Last week’s surprise general election result of a hung parliament has led to increasing concern within the renewables industry that the government’s eagerly anticipated Clean Growth Plan (CGP) could be delayed even further.
The UK took to the polls last Thursday with Theresa May’s Conservative Party expected to secure the increased majority the prime minister sought. However a resurgent Labour Party won a number of key marginal seats and the Conservatives ended up losing ground.
The Tories eventually won 318 seats – some 8 seats short of majority – resulting in only the third UK hung parliament since 1929.
It currently remains in discussions with Northern Ireland’s Democratic Unionist Party (DUP) over a potential deal, much to the chagrin of environmental groups who have pointed towards the DUP’s climate sceptic stance.
Attention within the renewables community has immediately switched to the fate of the Department for Business, Energy and Industrial Strategy’s CGP.
The highly important, but increasingly delayed, piece of legislation is now almost a year overdue. In April climate change minister Nick Hurd said the announcement of the election had placed the CGP “in a holding pattern”, but also revealed it was not yet finished.
BEIS has repeatedly insisted that it was prioritising getting the plan right rather than on the time being taken, and to do so the department was continuing to meet with various stakeholders in the renewables and wider energy sectors.
As a result its timetable has continually slipped. Originally due to be published prior to the end of 2016 – in line with recommendations under the Climate Change Act – BEIS then insisted it would be published by February 2017. This was then adjusted to before Easter, after which ministers began to state that the document would be published “as soon as possible”.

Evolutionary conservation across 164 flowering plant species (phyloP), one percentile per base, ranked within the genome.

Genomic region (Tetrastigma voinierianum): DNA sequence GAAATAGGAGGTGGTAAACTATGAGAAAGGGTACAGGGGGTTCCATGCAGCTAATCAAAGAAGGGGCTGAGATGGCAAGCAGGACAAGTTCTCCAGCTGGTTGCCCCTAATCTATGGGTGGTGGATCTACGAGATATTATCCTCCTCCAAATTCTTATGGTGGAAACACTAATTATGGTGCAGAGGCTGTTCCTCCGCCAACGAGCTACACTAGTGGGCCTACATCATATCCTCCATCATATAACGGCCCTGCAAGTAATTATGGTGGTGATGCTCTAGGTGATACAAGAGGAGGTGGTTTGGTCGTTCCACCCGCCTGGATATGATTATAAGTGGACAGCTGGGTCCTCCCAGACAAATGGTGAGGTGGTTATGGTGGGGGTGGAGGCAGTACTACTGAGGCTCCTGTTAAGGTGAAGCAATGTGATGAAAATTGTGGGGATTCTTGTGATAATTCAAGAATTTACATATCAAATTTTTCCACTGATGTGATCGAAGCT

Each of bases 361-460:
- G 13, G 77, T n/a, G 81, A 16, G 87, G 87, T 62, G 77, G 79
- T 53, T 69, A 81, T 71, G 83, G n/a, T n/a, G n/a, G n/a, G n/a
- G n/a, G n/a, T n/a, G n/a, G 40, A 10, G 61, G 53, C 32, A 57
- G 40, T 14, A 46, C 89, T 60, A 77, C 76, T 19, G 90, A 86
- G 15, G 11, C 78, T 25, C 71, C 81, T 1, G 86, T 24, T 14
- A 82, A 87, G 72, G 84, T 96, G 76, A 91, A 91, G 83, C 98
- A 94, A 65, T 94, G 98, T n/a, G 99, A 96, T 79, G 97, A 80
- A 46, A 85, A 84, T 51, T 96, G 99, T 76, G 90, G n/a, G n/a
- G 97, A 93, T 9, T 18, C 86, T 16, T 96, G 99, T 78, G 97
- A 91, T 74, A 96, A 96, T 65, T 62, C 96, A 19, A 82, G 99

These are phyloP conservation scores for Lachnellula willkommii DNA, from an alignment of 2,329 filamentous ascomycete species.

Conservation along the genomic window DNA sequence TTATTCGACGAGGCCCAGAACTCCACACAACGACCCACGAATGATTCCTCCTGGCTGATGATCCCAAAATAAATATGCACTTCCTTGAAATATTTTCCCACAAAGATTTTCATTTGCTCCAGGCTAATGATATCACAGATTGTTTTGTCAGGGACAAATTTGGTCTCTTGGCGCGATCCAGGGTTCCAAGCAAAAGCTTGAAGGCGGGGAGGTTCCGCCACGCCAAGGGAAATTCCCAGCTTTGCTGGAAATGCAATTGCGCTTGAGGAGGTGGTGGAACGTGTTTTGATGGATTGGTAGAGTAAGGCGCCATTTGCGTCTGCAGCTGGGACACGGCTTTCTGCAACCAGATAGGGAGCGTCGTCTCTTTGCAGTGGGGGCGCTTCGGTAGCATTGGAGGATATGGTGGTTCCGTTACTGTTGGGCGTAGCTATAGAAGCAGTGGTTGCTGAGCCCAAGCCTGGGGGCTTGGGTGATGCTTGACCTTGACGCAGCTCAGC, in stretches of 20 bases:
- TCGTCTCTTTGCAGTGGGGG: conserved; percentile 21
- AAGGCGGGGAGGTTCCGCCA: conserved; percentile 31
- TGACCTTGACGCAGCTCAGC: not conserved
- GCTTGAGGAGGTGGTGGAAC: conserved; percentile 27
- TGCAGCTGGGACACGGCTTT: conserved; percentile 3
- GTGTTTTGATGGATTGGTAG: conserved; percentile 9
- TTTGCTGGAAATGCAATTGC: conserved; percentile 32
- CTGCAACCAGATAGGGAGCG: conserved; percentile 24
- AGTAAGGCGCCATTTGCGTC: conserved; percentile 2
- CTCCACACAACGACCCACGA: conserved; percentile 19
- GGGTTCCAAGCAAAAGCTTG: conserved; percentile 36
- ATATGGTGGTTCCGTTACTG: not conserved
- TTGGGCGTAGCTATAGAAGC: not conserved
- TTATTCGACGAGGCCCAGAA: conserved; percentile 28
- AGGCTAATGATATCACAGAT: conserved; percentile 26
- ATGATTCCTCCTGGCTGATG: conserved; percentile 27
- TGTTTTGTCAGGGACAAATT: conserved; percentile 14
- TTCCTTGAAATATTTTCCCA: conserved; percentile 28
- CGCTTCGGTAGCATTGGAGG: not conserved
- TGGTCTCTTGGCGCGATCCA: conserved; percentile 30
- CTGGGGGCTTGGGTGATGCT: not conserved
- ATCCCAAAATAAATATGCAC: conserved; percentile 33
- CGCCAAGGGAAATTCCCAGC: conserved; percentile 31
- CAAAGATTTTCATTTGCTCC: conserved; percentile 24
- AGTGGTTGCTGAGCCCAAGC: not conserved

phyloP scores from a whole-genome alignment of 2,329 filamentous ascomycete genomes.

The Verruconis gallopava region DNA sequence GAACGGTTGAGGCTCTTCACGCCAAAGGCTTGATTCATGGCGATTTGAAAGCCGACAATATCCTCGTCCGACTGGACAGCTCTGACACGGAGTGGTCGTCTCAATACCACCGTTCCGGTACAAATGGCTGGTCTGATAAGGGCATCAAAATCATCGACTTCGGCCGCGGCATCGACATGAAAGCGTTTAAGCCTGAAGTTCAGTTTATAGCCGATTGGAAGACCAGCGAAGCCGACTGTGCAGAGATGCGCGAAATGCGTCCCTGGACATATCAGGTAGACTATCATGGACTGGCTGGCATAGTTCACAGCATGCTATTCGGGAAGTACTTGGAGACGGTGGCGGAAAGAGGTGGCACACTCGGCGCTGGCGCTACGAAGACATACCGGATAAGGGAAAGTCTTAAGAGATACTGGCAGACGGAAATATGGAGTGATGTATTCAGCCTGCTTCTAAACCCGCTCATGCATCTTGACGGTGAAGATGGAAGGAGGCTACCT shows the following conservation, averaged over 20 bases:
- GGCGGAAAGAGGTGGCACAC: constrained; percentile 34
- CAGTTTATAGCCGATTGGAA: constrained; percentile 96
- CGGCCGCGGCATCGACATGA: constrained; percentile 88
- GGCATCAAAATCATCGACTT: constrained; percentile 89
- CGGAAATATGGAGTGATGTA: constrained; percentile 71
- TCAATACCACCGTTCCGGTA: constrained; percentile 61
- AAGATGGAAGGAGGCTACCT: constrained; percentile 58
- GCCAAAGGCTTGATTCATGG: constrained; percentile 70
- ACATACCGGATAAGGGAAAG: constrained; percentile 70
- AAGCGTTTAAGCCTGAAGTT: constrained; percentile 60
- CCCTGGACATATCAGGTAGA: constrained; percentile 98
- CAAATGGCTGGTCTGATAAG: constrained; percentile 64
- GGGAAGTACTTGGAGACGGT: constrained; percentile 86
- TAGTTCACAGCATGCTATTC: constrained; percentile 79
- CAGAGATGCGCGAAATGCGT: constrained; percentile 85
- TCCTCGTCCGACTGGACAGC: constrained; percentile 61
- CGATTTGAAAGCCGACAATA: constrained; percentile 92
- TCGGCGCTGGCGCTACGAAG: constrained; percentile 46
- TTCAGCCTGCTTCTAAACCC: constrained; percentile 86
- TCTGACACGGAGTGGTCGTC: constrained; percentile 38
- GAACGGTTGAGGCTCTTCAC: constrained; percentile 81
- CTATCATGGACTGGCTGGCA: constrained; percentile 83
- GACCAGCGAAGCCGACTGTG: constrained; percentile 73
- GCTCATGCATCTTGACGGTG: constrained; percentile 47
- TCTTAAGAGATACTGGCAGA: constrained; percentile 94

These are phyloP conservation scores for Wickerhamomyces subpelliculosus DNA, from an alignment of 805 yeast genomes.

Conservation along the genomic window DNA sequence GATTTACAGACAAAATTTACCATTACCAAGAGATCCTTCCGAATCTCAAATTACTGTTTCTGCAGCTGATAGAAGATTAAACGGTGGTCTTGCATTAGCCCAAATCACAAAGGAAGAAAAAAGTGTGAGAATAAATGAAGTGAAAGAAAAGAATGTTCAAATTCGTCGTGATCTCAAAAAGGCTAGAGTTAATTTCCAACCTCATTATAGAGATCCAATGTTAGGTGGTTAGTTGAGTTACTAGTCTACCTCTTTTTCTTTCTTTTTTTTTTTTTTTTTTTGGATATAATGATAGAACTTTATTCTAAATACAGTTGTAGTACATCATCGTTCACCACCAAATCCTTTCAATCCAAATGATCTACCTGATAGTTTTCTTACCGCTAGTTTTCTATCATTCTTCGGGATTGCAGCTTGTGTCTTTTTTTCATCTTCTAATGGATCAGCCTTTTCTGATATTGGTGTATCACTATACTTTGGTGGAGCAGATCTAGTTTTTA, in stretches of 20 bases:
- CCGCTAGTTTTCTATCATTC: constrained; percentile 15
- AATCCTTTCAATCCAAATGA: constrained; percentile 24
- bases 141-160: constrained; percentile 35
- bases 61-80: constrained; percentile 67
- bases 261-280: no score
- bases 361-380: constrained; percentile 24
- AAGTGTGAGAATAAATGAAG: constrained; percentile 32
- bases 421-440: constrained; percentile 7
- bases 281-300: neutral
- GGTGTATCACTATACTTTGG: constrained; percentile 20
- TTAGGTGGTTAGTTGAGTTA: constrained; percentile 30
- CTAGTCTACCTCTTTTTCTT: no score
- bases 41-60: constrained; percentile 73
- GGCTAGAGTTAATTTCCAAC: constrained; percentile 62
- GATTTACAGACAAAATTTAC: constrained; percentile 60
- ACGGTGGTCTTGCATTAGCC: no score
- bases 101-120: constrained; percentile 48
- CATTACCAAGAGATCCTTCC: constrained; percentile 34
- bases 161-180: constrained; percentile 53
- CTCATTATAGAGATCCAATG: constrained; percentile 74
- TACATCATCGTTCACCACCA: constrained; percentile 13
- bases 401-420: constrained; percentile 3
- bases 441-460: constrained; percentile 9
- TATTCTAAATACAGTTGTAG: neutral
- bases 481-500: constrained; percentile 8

Renewable Energy Association chief executive Nina Skorupska wasted no time this morning in arguing that the CGP must be a priority for whatever government emerges from today’s result.
“The renewable and clean tech industry has been waiting for nearly a year for the release of the Clean Growth Plan and it’s now critical for us that we have a clear commitment and direction, no matter what shade of government,” she said.
However Gareth Miller, director at energy consultancy Cornwall, raised the prospect of energy policy taking a backseat with Brexit negotiations and now domestic political uncertainty needing to be addressed.
Formal Brexit negotiations are scheduled to start in just 10 days and there is limited time for whichever government emerges from this election result to publish new legislation.
Specific dates will be set by the government once it is formed but there will be summer, party conference, November and Christmas recesses to take into account before the end of the year. The prospect of a further general election as a result of this one’s result – possibly as early as October – would add yet another window wherein no legislation could be published.
But while uncertainty remains over the precise publishing date of the CGP, Theresa May has at least looked to provide some stability by quickly confirming much of her cabinet.
Greg Clark is to remain as business, energy and industrial strategy secretary to continue his work on the UK’s industrial strategy however there has been a change in personnel at Defra. Andrea Leadsom has been moved to leader of the House of Commons and Michael Gove, who failed to land an appointment within May’s first cabinet, has replaced her as environment secretary.
The move has sparked consternation from green groups and environmentally-conscious MPs alike given Gove’s previous attitudes towards climate change.
As education secretary he intended to remove climate change matters from the national curriculum and Sir Ed Davey, who regained his Kingston and Surbiton seat having lost it in 2015, has had some choice words for May following his appointment.
Meanwhile Catherine Mitchell, professor of energy policy at the University of Exeter, said it was hoped that further political and regulatory “tinkering” would not occur.
“In addition – because it is the low cost, economic option – the Government should recognise that we are in the middle of a transformation to a low-carbon, flexible energy system and do everything possible to make that transformation smooth, and ensure that Britain makes the most of the benefits that it will deliver,” she said.